More than 30 Roma university students have received their scholarships for the 2015-2016 academic year from the Roma Education Fund’s Scholarship Program.
More than 30 Roma university students have received their scholarships for the 2015-2016 academic year from the Roma Education Fund’s Scholarship Program. College students of all ages, coming from all over Czech Republic, had the opportunity to assemble at Hrzánský Palace in Prague and engage with fellow students and alumni, as well as representatives of Roma civil society in the Czech Republic who deal with Roma issues during a half-day debate on education, Roma identity and the portrayal of Roma in the Czech media.
On Friday, December 11, the annual forum to celebrate the awarding of scholarships to Romani college students took place in Prague. For the 2015/2016 academic year, 34 students received scholarships from the Budapest-based Roma Education Fund (REF).
Among the panelists who addressed the students were Czech Human Rights Minister Jiří Dienstbier, David Beňák of the Czech Government Inter-ministerial Commission for Roma Community Affairs, and former legislator and current psychologist Monika Mihaličková. The master of ceremonies was Czech Television moderator Richard Samko.
“We are no better than the Romani people who do not have this opportunity, we are not exceptional. Anyone from the community can be like me and you – all it takes is getting a chance, an opportunity,” REF representative Beáta Oláhová told the gathering.
“I would like to tell the students to stay the course. College studies are primarily about staying the course – for that reason, in my opinion, college graduates are valued on the labor market, because the degree testifies to the fact that when someone begins something, he or she will carry it through to the end. It is terribly important to believe in yourself, not to be ashamed of what you don’t yet know how to do, and not to be afraid to make mistakes, because mistakes are how people learn,” said Yveta Kenety, who coordinates the scholarship program in the Czech Republic for the ROMEA organization.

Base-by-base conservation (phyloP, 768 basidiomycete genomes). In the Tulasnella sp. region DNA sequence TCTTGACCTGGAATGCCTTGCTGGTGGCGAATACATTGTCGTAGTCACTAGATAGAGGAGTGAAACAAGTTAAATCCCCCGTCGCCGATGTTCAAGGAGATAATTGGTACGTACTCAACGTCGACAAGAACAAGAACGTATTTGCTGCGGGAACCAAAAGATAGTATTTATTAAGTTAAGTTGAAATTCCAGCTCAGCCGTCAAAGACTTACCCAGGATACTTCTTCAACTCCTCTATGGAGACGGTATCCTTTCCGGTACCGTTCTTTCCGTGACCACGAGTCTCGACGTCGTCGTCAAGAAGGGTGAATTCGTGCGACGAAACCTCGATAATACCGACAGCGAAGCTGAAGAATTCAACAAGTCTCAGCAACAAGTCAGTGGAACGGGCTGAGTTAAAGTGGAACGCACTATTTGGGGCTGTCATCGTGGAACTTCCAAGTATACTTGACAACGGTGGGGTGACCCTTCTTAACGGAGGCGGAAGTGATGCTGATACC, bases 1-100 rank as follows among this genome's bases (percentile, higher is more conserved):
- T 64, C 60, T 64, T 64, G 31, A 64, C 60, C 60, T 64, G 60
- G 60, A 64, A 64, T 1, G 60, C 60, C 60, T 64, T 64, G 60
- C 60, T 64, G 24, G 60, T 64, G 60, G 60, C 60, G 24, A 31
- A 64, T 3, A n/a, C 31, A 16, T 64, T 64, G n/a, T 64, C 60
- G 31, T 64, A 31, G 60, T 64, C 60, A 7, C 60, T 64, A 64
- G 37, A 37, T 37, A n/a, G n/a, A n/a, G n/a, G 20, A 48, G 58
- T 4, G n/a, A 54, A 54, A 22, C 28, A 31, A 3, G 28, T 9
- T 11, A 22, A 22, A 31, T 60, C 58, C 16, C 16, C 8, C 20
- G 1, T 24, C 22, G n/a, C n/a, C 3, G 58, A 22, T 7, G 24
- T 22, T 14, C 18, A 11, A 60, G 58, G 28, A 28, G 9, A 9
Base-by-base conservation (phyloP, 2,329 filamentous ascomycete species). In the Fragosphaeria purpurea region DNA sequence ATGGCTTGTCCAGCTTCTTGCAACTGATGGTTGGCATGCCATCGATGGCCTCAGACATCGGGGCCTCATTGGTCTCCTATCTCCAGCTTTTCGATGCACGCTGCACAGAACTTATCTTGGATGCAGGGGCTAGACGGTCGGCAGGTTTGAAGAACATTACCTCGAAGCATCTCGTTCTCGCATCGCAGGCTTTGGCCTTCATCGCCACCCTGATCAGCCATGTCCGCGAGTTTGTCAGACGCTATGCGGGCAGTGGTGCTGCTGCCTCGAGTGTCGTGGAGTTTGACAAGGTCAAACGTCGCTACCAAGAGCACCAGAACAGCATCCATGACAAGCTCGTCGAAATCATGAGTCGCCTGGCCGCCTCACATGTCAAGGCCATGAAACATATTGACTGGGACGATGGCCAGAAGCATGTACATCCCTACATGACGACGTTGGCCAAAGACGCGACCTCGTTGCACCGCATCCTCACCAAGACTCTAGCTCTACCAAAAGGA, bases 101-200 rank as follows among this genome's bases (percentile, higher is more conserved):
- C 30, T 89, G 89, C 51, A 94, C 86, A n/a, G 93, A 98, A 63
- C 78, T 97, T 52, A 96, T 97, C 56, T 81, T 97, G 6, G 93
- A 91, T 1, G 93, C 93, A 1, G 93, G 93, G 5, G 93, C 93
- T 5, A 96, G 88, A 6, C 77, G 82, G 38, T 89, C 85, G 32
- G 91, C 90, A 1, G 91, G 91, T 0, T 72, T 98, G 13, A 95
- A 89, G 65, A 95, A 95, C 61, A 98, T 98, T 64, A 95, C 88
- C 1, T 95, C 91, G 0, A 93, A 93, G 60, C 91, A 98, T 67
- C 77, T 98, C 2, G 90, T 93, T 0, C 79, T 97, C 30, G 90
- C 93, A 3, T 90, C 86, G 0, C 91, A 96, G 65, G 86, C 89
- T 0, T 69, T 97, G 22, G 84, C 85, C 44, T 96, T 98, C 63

Among this year’s successful scholarship recipients who attended the gathering was Jana Hejkrlíková, a student of contemporary history. “My immediate plan is to pass my state examinations. Then I would like to become a doctoral student,” she told news server Romea.cz.
Hejkrlíková’s favorite subject is Tibet during the Maoist era and she has been participating in the scholarship program since she began her Bachelor’s studies. Then in the technical field, for example, there is scholarship recipient Štěpán Mišurec, a student of architecture and urbanism at the Technical University in Liberec.
“Currently I am involved in a project for a resort on Black Mountain in the Krkonoše. There is a devastated facility up there that belonged to the Sokol organization. My project this semester is to design a new building to replace it,” Mišurec said.
Magda Gáborová, a student at the Medical School in Ústí nad Labem, is specializing in ergotherapy, and as a rehabilitation worker has decided to complete her education as a mature student. “I have a beautiful feeling from today’s meeting, mainly when I see our Romani students here, the interest they are taking in education, it’s motivating. I frequently tell our people, mainly the young ones – ‘Go study, make something of yourselves’. I am drawing on these examples of Romani college students in different fields here at this meeting and then I will tell the youth I know something about them,” she explained to news server Romea.cz.
The day included two seminars held during the afternoon; at the first, Romani identity was discussed and students debated with Lukáš Daněk, the Czech Republic’s champion skateboarder, with former scholarship recipient Denisa Horváthová, and with a teacher at the High School for Hotel Industry Services and Pedagogy in Litoměřice, Lukáš Kováč, another former scholarship recipient whose students also catered the meeting. “Currently I don’t have the feeling that anyone considers me to be anything other than a standard teacher. If there are some sort of stereotypical convictions being held about me, then that’s happening behind my back, and even if they were negative stereotypes I’d still ignore them, I don’t think anything of it. You, too, must do that and carry on, because if that brings you down, if it breaks you, you will not develop further,” Kováč told the students.
During the second seminar there was a discussion of the media reporting in the Czech Republic about Romani people that is neither objective nor truthful. A political scientist from South Bohemian University, Salim Murad, and Romani media workers all contributed their experiences and opinions to the seminar, including Patrik Banga and Richard Samko of Czech Television and Tomáš Bystrý and Iveta Demeterová of Czech Radio.
A total of 57 students in Bachelors and Masters programs applied for REF scholarships for the 2015/2016 academic year. The National Selection Commission, together with REF representatives, evaluated who met the criteria and awarded the scholarship this year to 34 students total.
Applicants had to prove not just that they had achieved good academic results, but that they are motivated to study and willing to aid others inside their communities. The fields of study favored by Romani scholarship applicants continue to be those of education and social work, but economics, law, medicine and technical fields are also favored.
A gallery of the event can be found here.
Note: this article was reprinted with permission of Romea o.p.s. and originally appeared here.